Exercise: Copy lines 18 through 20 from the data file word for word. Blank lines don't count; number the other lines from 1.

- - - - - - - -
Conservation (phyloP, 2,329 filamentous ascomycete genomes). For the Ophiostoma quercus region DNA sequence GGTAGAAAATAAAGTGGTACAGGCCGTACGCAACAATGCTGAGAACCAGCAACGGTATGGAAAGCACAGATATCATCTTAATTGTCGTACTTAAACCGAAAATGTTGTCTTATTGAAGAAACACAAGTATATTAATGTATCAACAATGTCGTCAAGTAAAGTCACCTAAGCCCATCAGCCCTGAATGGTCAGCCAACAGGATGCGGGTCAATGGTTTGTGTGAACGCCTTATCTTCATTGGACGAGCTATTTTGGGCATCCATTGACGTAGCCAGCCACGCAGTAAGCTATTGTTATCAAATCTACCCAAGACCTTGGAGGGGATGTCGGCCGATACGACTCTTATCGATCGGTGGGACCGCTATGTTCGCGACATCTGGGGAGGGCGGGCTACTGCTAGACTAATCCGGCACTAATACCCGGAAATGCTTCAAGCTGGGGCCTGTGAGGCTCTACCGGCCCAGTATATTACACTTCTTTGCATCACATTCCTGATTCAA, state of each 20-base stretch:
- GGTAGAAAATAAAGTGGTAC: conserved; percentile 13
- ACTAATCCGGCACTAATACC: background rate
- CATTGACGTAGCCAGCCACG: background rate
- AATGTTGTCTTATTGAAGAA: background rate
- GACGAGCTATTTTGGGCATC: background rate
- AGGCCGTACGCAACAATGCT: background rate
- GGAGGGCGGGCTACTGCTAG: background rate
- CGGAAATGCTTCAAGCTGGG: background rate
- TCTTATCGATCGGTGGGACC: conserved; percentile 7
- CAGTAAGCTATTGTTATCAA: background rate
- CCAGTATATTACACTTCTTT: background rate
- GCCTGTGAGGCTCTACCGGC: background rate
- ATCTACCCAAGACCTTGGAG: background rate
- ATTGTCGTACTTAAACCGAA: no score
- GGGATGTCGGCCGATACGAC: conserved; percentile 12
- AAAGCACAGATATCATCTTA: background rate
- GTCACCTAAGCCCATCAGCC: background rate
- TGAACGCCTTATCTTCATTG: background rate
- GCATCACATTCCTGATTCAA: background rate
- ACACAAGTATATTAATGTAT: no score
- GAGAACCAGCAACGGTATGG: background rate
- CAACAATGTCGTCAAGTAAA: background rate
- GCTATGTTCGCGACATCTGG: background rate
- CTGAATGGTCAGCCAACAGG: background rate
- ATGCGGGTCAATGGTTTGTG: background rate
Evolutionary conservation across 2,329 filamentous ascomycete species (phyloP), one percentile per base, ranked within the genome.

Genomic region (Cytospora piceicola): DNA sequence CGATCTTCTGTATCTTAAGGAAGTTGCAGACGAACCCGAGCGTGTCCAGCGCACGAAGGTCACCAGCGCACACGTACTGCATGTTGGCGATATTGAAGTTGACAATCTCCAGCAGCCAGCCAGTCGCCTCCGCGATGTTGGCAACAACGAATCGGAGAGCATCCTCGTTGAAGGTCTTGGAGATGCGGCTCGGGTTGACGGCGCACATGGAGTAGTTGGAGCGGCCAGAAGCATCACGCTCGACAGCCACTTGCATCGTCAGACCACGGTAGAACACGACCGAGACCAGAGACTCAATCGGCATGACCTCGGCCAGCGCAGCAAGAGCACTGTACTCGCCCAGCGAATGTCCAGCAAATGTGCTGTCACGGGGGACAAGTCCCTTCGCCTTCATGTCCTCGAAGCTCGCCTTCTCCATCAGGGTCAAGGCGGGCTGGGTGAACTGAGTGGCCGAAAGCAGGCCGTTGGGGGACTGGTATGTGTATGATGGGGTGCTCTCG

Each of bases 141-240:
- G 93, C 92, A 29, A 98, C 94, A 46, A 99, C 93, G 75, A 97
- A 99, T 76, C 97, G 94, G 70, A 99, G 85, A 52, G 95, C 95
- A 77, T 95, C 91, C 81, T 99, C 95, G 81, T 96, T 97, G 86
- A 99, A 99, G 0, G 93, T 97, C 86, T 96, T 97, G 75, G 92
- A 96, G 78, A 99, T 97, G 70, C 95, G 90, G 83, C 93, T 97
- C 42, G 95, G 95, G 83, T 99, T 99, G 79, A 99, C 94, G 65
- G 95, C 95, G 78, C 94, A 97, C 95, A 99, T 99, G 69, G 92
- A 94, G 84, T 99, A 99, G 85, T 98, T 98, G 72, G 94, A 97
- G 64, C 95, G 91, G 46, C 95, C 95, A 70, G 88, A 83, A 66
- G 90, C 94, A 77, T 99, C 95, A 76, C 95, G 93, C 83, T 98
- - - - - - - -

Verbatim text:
- GTCACCTAAGCCCATCAGCC: background rate
- TGAACGCCTTATCTTCATTG: background rate
- GCATCACATTCCTGATTCAA: background rate